1. hydroxyquinoline 8-hydroxyquinoline 5-methyl-8-hydroxyquinoline 10-hydroxybenzoquinoline
2. hydroxyoxime salicylaldoxime 2-hydroxy-1-acetophenoxime α-benzoinoxime diacetylmonooxime phenanthlenequinonemonooxime α-benzilmonooxime
3. nitrosohydroxy aromatic compounds o-nitrosophenol α-nitroso-β-naphthol β-nitroso-α-naphthol
4. 2-hydroxy-1-acetophenoneoxime salicylaldehydeimine salicylaldehydemethylimine salicylaldehydebenzilimine bis(salicylaldehyde)ethylenediimine
5. aromatic aminoacid 3-amino-2-naphthoic acid quinaldic acid o-hydroxybenzilamine
The present invention is generally applicable in the separation or recovery of metals contained in organometallic catalysts systems, such as those set forth above, which are utilized in the hydrogenation of elastomeric or thermoplastic polymers having points of unsaturation. An example of one such polymer is natural rubber which, of course, is made by nature. Generally, the polymers may be made from polyunsaturated monomers containing from 3 to about 12 carbon atoms and, thus, may be dienes or alkynes including dialkynes or polyalkynes. Additionally, copolymers of various monomers may also be utilized. Examples of specific dienes include propadiene, 1,3-butadiene, isoprene, pentadienes such as piperylene, hexadienes such as 1,5-hexadiene, heptadiene such as 1,5-heptadiene, octadiene such as 1,4-octadiene, and the like. Examples of unsaturated copolymers made from various diene monomers include butadiene-isoprene, butadiene-propylene, isoprene-styrene, ethylene-butadiene, alphamethylstyrene-butadiene and styrene-butadiene.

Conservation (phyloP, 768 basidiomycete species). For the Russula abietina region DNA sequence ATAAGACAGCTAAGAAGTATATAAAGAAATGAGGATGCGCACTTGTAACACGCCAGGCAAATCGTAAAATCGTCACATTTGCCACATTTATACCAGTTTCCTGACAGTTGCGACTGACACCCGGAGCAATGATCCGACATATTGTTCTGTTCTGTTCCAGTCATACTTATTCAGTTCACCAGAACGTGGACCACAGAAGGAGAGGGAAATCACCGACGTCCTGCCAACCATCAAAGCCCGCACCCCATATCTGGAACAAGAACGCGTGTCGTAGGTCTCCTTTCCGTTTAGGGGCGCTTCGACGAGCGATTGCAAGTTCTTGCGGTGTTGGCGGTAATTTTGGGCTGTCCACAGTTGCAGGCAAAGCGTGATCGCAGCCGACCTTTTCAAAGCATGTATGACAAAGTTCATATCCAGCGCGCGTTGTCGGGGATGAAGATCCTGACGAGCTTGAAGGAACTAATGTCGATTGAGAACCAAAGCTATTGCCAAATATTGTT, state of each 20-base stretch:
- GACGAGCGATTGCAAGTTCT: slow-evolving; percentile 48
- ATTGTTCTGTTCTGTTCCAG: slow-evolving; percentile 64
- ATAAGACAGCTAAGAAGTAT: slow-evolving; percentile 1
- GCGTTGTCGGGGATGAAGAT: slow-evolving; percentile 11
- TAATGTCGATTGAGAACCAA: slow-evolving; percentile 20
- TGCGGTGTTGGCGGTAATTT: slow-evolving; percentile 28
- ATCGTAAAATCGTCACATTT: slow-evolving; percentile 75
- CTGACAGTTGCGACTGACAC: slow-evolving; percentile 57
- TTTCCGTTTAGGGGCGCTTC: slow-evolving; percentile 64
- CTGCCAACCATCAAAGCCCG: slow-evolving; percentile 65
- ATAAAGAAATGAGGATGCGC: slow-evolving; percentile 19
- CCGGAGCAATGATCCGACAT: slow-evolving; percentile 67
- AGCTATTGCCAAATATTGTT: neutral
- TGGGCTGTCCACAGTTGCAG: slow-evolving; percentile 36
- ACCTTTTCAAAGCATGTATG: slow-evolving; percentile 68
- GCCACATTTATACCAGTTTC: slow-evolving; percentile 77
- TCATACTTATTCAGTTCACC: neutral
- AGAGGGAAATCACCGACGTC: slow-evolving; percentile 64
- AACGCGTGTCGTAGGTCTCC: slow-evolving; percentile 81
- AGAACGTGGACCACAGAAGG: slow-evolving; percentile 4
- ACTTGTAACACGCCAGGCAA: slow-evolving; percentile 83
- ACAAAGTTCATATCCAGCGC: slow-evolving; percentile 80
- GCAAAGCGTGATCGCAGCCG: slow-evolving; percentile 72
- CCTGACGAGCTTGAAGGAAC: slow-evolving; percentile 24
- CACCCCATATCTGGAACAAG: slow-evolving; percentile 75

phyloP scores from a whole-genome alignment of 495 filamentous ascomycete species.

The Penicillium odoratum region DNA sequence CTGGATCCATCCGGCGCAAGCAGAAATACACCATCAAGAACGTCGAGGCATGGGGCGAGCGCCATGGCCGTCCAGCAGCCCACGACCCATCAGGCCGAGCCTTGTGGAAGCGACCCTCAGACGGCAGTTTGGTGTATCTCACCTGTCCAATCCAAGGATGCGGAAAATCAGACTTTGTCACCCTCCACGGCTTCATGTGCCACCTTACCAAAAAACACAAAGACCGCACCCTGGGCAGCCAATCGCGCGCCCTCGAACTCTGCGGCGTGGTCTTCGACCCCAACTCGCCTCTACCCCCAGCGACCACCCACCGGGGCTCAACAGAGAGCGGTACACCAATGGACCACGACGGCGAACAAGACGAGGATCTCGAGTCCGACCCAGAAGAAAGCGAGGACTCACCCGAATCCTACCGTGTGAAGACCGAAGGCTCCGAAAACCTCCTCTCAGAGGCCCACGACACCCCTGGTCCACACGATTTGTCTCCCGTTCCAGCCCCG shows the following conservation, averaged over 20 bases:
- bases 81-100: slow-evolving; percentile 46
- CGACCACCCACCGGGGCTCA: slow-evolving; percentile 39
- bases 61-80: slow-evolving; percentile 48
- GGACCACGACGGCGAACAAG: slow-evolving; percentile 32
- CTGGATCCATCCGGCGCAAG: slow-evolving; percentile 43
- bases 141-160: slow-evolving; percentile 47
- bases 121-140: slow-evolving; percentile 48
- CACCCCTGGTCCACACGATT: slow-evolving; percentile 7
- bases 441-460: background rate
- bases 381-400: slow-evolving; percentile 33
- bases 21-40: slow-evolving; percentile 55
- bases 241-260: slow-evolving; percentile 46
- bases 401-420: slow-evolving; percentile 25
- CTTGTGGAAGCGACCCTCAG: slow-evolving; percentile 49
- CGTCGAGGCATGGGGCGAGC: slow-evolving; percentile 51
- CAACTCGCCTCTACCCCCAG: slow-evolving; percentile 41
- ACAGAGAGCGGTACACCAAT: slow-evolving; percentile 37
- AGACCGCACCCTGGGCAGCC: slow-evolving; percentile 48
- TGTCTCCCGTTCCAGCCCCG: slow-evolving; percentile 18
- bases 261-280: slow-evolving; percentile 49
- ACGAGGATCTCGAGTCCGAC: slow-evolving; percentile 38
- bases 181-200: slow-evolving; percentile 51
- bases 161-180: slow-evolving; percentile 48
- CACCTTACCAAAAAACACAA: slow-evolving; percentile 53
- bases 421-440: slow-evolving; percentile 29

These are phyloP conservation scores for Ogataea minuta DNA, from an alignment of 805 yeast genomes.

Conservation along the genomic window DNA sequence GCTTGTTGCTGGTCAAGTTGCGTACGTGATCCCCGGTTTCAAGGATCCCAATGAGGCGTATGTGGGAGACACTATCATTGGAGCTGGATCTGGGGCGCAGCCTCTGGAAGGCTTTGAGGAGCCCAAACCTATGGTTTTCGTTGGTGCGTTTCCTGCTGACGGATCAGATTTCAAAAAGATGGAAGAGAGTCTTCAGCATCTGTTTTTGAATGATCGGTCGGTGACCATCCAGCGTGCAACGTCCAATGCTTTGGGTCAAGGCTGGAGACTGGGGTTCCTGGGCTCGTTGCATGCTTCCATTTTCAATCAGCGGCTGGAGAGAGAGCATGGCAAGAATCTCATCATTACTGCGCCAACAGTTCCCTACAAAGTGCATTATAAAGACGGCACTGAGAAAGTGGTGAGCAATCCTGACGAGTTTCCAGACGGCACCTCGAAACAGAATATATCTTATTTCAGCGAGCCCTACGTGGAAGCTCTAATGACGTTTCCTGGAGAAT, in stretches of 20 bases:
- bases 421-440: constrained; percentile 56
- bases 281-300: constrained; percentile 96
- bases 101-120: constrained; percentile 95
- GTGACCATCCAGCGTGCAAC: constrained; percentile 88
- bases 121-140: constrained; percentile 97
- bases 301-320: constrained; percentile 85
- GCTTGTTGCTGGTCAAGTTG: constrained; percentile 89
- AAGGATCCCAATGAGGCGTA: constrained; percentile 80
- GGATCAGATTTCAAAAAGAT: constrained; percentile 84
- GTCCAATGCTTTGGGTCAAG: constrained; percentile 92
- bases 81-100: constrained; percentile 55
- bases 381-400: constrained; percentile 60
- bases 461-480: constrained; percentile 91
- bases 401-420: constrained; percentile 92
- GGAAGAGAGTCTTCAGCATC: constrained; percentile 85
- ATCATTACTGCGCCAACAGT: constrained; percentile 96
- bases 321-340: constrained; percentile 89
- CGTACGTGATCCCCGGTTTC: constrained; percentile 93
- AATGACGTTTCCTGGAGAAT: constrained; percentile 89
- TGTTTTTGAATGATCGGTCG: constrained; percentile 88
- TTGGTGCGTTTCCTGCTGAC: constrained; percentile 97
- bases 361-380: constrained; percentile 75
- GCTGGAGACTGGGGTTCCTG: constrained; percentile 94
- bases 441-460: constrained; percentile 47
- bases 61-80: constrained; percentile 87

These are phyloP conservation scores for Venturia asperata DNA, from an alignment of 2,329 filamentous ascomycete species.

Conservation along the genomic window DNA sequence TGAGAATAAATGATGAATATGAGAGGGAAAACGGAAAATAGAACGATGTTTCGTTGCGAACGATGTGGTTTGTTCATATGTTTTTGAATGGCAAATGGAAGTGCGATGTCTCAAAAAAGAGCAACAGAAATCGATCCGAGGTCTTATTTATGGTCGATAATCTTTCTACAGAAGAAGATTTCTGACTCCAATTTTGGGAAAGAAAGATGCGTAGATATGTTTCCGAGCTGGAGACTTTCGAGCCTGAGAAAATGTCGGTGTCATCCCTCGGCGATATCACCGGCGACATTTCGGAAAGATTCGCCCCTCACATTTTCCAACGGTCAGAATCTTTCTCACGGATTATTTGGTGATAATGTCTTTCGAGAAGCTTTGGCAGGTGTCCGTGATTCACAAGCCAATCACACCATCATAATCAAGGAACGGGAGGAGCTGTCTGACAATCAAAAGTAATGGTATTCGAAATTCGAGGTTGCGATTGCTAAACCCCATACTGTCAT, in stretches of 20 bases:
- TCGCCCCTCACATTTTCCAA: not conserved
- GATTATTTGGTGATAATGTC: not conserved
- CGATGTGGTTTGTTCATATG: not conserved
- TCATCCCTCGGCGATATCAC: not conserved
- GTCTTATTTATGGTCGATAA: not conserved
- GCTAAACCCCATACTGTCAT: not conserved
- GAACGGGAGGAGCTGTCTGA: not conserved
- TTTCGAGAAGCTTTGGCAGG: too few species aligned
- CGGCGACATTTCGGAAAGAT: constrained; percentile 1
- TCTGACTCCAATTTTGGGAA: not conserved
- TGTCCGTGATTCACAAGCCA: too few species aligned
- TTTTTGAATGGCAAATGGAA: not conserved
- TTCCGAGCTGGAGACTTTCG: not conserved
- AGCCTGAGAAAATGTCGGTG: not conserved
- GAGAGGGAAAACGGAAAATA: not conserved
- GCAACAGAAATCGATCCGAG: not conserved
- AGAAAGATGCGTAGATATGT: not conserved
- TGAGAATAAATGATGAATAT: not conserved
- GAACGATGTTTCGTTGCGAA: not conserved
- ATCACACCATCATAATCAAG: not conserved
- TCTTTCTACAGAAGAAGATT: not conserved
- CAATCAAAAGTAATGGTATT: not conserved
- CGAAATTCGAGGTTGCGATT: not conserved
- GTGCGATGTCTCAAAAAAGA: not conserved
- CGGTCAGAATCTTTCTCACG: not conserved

Examples of specific alkynes which may be utilized to form polymers include acetylene, 1,5-hexadiyne and 2,4-hexadiyne. Of course, various non-rubber or thermoplastic unsaturated polymers containing catalytic residues may be utilized although the present process has been found to be very effective in the removal of residues of rubber polymer solutions.
Highly preferred polymeric solutions include those utilized in the making of rubber compounds such as butadiene polymers, styrene-butadiene polymers, isoprene polymers, and alpha-methylstyrene-butadiene polymers.
Generally, the molecular weight of the various unsaturated polymers may range from about 1,000 to about 500,000 with a more preferred range being from about 1,000 to about 100,000.
In the process of the present invention, various amine compounds are utilized to remove the catalytic residues from the hydrogenated polymer solutions. One class of amine compounds are the various salts of amine and diamine compounds, preferably HCl salts of amine and diamine compounds having an alkyl group containing from 1 to about 12 carbon atoms, a cycloalkyl group having from 4 to about 12 carbon atoms, an aryl group having from 6 to about 12 carbon atoms, and combinations thereof. Generally, the alkyl groups of ethyl, propyl, isopropyl, butyl, sec-butyl, tert-butyl, isobutyl, and the aryl group of phenyl are preferred. Of course, the hydrochloric acid adds to the amine group or function of the amine compound to form the salt. Another and preferred group of amine compounds are the substituted glyoximes wherein the substituted group is an alkyl containing from 1 to about 12 carbon atoms, a cycloalkyl containing from 4 to about 12 carbon atoms, an aryl containing from 6 to about 12 carbon atoms, and combinations thereof. Of course, the glyoximes may contain a substituted group on either carbon atom or both. Preferred substituted glyoximes include methylglyoxime, phenylmethylglyoxime, dimethylglyoxime, and diphenylglyoxime.